By fully exploiting the almost magical potential of digital code, allowing us to bridge communication mediums, the JMMH represents a truly pioneering venture. It offers scholars opportunities to present and analyze materials impossible to incorporate into traditional text articles and monographs, and to deliver them to professional and lay audiences around the world. In its "pages," audio essays, audio recordings of conference sessions, and individual speeches can coexist with print and hypertext articles.Who among us has not occasionally enjoyed a lecture by an astute, humorous, or profoundly original historical thinker? Such addresses rarely make it to print, and even if they do, both the spontaneity and the style of delivery are missing from the text versions. Digital coding and media streaming and compression techniques permit scholars to compose essays with "imbedded" video clips or a large volume of photographs and slides that would be too costly to print. They provide opportunities to share rare video and audio primary sources with more than a handful of interested scholars. Extensively hyper-linked articles offer guidance and direction to navigate through hundreds of thousands of electronic sources. Flowing across millions of miles of wire or over satellite links, electronic representations of the visual richness of diverse human cultures help smash the physically restraining barriers of stone museums and archival vaults, and enrich the intellectual and aesthetic lives of scholars and grade school pupils alike. All of these possibilities define part of the mission of The Journal for MultiMedia History. But we have one other goal in mind: to foster an "intermedia" sensibility. As one member of our editorial board, Joshua Brown, emphasized: the JMMH invites us to go beyond supplementing traditional text documents with graphics, audio, and video, or adapting traditional scholarship to the WWW. It also provides us with an opportunity to experiment with innovative interactive media forms and explore new ways of creatively utilizing the WWW to conduct research and to teach. Thus, we hope the JMMH will also be a laboratory.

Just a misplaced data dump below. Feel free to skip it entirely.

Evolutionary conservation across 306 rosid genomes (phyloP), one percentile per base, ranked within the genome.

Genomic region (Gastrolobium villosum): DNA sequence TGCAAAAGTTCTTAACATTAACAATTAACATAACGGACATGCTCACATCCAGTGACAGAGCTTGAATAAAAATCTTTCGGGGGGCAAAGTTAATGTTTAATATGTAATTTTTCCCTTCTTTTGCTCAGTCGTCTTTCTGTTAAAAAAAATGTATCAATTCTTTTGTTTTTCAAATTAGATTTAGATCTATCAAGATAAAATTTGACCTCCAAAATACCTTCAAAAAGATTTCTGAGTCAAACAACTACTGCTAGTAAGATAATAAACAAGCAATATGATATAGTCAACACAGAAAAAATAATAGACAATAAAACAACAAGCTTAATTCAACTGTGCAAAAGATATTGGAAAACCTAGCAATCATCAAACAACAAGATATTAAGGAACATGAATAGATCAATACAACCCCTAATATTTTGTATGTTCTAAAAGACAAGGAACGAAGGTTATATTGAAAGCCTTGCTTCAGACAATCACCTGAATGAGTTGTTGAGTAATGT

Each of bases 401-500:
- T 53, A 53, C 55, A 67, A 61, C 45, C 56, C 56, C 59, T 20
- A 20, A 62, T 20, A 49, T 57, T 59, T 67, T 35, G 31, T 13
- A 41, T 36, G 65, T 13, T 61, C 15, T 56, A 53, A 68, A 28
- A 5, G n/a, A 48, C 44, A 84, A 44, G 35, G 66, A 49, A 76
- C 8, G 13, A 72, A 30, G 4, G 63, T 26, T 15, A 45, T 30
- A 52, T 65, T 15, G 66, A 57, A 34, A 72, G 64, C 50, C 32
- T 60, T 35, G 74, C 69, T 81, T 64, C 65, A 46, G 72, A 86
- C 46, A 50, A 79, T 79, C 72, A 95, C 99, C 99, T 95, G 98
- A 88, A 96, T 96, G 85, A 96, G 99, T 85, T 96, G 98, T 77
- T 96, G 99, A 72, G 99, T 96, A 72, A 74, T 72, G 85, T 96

The JMMH is the first peer-reviewed electronic journal that presents, evaluates, and disseminates multimedia historical scholarship. We hope to make it the preeminent publication of its kind. Administrators, tenure-review committees, and other deliberative groups looking to evaluate electronic academic historical publication for hiring, promotion, and tenure decisions will no doubt find our reviews helpful. We look forward to helping establish the standards of academic electronic multimedia publishing, matching those that are found in leading print journals such as The American Historical Review or The Journal of Modern History. A distinguished editorial board—Steven Brier and Joshua Brown of the American Social History Project at the City University of New York, Carolyn Lougee of Stanford University, Mark Kornbluh of Michigan State University, Roy Rosenzweig of George Mason University, and our own Richard Hamm—provides guidance and oversight.